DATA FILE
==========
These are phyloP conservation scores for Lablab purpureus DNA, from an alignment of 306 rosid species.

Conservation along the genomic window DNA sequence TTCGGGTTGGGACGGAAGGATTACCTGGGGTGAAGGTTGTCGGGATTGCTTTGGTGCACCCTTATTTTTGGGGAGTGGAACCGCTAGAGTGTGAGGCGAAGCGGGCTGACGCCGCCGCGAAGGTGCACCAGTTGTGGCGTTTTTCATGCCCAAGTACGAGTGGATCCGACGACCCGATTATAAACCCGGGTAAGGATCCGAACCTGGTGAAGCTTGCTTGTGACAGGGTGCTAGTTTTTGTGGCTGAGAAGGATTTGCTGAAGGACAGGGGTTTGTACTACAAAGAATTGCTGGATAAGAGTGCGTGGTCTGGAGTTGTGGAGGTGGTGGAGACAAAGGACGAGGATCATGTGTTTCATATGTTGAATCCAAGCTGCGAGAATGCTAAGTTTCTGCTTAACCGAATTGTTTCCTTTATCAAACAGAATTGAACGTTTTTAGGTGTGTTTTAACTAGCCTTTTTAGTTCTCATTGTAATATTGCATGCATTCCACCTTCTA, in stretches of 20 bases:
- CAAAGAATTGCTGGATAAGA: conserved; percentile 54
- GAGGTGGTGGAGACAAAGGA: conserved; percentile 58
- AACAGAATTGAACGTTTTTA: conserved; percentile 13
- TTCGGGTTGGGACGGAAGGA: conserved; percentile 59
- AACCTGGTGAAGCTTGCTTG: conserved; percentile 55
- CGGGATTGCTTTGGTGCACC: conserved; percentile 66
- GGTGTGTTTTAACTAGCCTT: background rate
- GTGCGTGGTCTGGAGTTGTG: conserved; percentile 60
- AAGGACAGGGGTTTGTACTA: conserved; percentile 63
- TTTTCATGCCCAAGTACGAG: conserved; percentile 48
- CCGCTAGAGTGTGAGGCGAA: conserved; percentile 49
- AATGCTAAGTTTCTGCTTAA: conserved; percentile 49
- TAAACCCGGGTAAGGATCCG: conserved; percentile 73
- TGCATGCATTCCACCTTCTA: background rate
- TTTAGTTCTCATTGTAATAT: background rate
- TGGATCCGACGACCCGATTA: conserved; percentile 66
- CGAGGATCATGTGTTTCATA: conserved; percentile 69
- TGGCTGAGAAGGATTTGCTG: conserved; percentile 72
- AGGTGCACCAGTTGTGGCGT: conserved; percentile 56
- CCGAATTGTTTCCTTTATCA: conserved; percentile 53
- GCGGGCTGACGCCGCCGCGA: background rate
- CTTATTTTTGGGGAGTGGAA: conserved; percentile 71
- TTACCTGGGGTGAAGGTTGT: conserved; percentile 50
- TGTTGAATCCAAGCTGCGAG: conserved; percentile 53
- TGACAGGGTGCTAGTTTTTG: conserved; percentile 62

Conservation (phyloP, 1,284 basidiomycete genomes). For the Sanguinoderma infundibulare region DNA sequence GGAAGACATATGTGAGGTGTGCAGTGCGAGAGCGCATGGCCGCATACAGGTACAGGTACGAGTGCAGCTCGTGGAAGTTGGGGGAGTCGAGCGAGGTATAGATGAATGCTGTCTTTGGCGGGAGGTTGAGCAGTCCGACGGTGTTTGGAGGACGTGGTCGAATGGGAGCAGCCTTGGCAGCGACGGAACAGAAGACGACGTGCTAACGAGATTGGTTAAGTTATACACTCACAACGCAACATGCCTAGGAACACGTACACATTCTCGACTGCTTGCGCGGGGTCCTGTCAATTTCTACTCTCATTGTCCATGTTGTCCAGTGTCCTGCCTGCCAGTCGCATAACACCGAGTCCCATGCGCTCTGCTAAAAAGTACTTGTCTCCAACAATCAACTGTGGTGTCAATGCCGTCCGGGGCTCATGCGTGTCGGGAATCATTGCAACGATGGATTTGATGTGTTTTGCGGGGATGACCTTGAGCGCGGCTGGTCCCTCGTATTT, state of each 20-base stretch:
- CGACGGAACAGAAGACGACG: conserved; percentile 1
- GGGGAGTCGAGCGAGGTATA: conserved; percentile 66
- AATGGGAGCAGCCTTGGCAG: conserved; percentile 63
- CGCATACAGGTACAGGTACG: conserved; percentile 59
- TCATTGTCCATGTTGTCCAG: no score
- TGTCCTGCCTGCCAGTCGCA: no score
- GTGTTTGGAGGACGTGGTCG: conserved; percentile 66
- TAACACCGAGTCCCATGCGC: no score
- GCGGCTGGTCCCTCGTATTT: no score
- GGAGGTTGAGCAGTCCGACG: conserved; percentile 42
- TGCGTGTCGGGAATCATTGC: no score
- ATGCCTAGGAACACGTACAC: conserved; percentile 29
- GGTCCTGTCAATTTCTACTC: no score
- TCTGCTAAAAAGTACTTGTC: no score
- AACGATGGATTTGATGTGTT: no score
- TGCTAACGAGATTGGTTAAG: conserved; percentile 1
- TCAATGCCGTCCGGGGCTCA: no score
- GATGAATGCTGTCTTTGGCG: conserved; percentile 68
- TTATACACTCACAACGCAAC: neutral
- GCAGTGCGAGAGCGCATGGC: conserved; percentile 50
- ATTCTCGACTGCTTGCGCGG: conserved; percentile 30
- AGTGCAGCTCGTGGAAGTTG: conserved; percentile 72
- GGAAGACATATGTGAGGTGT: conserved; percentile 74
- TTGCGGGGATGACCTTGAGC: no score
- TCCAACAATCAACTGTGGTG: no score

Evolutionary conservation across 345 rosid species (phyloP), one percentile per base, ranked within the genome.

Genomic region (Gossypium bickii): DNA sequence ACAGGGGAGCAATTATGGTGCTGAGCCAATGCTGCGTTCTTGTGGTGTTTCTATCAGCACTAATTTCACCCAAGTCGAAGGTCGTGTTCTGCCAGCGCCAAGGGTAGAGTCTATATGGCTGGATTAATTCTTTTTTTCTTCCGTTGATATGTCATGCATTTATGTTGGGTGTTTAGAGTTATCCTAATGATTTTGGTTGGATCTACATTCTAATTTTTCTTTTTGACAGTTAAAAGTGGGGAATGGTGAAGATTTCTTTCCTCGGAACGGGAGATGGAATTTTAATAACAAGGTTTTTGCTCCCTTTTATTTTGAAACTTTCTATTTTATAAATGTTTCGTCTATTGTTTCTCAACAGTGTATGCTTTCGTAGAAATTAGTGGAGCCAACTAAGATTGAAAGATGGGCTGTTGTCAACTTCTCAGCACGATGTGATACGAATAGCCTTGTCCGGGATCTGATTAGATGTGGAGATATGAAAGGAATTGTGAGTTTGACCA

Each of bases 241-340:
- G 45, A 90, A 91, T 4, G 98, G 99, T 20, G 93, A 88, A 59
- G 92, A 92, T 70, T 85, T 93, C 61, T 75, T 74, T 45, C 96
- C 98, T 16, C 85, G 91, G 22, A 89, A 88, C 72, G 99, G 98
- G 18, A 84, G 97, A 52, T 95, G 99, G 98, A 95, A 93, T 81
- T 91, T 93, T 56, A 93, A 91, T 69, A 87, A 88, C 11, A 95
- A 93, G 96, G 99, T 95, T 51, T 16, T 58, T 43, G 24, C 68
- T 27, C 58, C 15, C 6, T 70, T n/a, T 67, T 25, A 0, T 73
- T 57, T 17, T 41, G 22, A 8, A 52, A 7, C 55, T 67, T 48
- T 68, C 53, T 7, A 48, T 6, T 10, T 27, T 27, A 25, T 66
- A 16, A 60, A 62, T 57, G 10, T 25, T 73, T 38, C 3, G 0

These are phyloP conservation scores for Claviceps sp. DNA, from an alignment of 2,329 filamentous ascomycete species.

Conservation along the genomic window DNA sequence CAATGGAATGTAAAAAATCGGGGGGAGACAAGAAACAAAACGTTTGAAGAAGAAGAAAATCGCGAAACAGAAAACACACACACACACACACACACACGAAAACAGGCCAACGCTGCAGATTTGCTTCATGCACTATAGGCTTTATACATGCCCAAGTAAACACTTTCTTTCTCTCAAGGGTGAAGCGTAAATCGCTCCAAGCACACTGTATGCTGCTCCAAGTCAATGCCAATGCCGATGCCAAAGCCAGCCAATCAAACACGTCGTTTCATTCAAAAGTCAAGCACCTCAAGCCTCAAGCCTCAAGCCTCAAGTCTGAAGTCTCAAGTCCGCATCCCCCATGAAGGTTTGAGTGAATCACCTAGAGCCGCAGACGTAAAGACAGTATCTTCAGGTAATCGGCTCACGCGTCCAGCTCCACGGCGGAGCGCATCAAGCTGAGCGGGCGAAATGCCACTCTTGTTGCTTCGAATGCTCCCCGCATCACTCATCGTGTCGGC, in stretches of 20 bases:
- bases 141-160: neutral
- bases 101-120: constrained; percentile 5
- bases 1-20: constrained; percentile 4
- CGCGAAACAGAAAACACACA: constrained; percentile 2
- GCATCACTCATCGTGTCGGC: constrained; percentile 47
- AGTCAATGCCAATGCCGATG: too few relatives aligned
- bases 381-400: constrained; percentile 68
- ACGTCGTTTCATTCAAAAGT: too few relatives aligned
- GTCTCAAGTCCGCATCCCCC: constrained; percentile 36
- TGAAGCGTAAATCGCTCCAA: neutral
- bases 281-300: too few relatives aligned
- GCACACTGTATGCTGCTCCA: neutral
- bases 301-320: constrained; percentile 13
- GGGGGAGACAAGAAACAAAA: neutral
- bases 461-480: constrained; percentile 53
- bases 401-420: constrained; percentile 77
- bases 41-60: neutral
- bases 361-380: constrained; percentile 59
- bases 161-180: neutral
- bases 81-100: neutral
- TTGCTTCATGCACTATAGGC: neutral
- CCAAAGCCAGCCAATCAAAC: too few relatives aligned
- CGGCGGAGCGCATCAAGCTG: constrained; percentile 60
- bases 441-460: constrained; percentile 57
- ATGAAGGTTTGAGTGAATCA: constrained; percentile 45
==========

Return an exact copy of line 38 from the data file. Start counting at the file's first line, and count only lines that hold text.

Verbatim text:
- GGAGGTTGAGCAGTCCGACG: conserved; percentile 42